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What does a voice over artist do all day? Part 13.

If ever there was a week that would highlight how varied working as a voiceover artist is, this was it.

I know I always bang on about the vastness of this industry, but it never ceases to amaze me. It's worth saying that not all jobs are completely different from each other - explainers, for example, can all have quite a similar feel to them. Especially if they're of the "This is Bob" ilk.

But every week it seems to be a given that I'll receive a script that is a little bit out there.

A bearded man pulling a funny face to come across as a bit crazy

Photo by yns plt on Unsplash

Amongst the corporate narrations and telephone answer messages, the past few days saw a couple of real gems. (NOTE: I enjoy all my work, but it has to be said, some more than others. I'm only human!)

First off was a voice over for a video. But only part of a video. Only part because it was for a pitch. If the production company got the job, I'd get the rest of the work to finish it off. This is really interesting to me. My voice is being used very much behind the scenes, to just a handful of people, to show what their video could be like. If that's not flying under the radar, I don't know what is, but flying under the radar is a really cool feeling. It's a bit private, a little bit secret.

ANYWAY, that's not really the 'out there' thing about it. The script was for an instructional safety video at a go kart track. How cool?! I'll answer for you. Very. It's very cool. (Potentially if the pitch is successful) I'll be on a TV at a go kart track telling people not to crash. That's just another type of job that had never entered my head til it popped into my email box.

A solitary go kart races around a track

Photo by Alexander Andrews on Unsplash

Next I learnt that red forest ants have been around for more than 100 million years, yet, are an endangered species. And did you know, the population of one of their colonies can reach 1,000,000 and they can protect a hectare of forest?! I didn't.

My role in this? A narrator. An ant narrator.

Wait. I'm going to go for a pun here.

NarrANTor. Nailed it.

But that's not all. The project was for a virtual reality thing. I don't know what to call it really...someone puts the headset on and walks around the forest listening to me. A walkaround? Answers on a contact form please.

I've done a few VR voiceovers before but it was for scenarios confined to a single room. This however, is set in the forest, so more of an adventure for the...player? viewer?! headset wearer?!?!... with me guiding them through and teaching them about how great those particular ants are.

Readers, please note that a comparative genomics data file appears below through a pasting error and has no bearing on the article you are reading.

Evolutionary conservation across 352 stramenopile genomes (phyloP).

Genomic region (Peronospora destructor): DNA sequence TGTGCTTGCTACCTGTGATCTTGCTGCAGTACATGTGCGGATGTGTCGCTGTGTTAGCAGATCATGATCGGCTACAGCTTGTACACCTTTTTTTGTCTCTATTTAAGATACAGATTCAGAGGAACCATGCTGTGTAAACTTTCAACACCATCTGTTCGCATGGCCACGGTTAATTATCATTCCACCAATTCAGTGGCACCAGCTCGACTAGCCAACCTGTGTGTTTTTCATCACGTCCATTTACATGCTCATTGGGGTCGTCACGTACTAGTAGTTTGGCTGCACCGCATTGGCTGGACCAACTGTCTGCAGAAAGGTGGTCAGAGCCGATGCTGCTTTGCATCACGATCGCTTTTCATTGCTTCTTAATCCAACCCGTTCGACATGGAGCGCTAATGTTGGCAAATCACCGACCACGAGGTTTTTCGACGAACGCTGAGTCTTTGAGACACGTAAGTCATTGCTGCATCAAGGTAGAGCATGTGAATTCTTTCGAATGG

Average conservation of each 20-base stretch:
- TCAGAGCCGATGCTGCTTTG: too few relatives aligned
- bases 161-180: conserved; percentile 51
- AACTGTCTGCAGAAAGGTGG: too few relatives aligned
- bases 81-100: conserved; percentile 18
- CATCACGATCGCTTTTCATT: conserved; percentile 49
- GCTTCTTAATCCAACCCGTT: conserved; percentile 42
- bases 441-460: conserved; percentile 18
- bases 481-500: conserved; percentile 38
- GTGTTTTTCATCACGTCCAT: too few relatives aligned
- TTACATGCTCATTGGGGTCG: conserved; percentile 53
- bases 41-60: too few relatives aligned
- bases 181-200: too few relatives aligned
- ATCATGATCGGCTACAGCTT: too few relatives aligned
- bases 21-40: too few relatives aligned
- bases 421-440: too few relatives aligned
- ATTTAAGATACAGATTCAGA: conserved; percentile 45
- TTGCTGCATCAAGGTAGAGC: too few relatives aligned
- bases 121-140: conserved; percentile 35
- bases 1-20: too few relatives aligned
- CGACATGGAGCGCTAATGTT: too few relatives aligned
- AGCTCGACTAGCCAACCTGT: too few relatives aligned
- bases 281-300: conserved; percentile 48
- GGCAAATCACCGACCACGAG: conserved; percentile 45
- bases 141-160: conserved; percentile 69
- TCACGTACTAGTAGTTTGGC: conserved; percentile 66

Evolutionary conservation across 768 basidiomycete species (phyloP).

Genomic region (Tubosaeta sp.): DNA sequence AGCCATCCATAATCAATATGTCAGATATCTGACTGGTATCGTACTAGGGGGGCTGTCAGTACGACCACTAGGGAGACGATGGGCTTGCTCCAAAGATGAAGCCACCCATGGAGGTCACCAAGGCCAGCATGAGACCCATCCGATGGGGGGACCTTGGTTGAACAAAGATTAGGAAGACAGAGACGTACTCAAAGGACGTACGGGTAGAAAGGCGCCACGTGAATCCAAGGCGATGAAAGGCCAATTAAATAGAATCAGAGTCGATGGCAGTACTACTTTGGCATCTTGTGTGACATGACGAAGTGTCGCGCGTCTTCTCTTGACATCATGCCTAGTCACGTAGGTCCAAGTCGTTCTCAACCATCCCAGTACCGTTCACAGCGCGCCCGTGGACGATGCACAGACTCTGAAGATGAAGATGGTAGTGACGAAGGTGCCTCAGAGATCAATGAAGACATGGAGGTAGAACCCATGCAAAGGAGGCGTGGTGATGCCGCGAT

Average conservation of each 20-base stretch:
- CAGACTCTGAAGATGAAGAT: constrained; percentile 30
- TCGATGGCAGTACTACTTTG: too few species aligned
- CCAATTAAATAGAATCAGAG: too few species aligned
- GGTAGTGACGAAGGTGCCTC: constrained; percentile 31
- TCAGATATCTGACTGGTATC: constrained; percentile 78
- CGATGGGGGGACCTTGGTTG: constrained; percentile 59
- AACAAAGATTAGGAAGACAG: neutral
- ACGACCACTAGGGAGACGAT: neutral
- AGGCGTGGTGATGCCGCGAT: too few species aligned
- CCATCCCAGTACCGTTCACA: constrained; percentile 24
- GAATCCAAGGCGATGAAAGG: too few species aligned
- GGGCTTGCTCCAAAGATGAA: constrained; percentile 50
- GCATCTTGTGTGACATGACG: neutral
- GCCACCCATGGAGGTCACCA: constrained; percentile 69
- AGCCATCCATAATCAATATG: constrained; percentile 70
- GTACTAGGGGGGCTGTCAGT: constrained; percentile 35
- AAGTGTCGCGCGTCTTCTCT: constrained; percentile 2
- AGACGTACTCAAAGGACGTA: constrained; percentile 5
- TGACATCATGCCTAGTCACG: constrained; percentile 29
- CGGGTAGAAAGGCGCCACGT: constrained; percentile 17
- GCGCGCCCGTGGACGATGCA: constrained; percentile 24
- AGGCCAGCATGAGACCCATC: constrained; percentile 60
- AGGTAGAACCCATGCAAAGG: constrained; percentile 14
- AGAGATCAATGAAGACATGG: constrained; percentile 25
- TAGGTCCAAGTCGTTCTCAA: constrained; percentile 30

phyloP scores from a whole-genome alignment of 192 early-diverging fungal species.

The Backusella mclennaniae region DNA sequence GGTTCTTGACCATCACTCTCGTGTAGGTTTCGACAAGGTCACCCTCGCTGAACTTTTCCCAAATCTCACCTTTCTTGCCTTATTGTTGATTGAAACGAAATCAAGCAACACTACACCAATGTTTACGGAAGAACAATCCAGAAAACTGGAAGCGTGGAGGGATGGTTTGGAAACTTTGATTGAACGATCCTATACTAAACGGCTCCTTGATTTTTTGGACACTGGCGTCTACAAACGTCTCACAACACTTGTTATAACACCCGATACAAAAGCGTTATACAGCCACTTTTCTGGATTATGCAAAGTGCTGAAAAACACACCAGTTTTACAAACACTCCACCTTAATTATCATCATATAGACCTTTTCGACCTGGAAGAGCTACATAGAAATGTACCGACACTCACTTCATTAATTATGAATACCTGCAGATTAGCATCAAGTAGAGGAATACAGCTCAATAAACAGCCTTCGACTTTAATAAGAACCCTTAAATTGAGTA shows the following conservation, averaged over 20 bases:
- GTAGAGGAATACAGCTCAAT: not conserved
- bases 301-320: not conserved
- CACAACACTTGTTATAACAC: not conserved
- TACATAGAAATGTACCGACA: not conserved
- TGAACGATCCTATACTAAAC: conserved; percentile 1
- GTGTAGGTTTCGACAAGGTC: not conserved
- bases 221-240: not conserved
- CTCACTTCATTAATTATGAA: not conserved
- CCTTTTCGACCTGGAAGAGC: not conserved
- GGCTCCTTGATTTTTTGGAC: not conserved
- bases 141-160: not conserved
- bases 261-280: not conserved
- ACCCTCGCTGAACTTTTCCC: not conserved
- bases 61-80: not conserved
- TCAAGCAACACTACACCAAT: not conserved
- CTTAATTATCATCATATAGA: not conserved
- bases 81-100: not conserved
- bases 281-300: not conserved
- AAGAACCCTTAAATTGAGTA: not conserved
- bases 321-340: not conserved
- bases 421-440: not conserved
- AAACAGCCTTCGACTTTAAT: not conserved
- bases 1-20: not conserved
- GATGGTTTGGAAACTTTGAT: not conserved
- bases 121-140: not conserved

I love the idea that I'm part of an amazing new technology without actually having to work out how to make or use it. (You can tell I know nothing about it by my lack of meaningful vocabulary on the topic!)

A red ant walking along a rocky surface

Photo by Vineeth Kumar on Unsplash

After those two jobs, there were some of what might be considered the usual - or what comes to mind first when people think about what a voiceover artist does.

Sf Stefan are a civil engineering company in London. They needed a corporate voiceover for a short film that shows behind the scenes footage and sit down interviews that dig into the ethos of their business.

Even though I've put this in the more standard job bracket, it's still exciting for me - being part of a 'production' is a really great feeling. My voice is there to provide some background information and break up the interviews, letting them take centre stage. This is one my favourite things to have worked on recently.

A previous client came back to me this week for some telephone messages. I've worked on several voiceover narrations about their products recently and it was super to be asked to do something else for them.

I wanted to mention this because if you 'get in with a company', there's a good chance they'll come back for your voice in the future.

If you get the opportunity to work with a startup, DO IT. You could become their brand's identity early on and they'll need you again and again.

A few months back I phoned a well known hardware store and was pleasantly surprised to hear their phone message was voiced by the same person who does their TV commercial voice overs. It immediately let me know I was in the right place - brand recognition. The familiarity of it made me feel comfortable. If I wasn't a voice over artist I probably wouldn't have analysed it like that, but I still would've felt the same emotions - but it would have been sub-concious instead.

To round off the week there was a short ad for a mobile mechanics - perhaps a product of the times we're in. Many people are still afraid to go to places that are inside or confined, so to be able to have someone come to you is quite frankly, brilliant.

There's nothing wrong with marketing during times like these, businesses need to do what they can to continue working.

And that's exactly what I'm going to do.

A piece of card that says "hire me" being held up by a peg

Photo by Kelly Sikkema on Unsplash

Go back to "What does a voice over artist do all day? Part 12."

Skip forward to "What does a voice over artist do all day? Part 14."

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Martin Whiskin voiceover artist talking into a Rode NT1-a microphone
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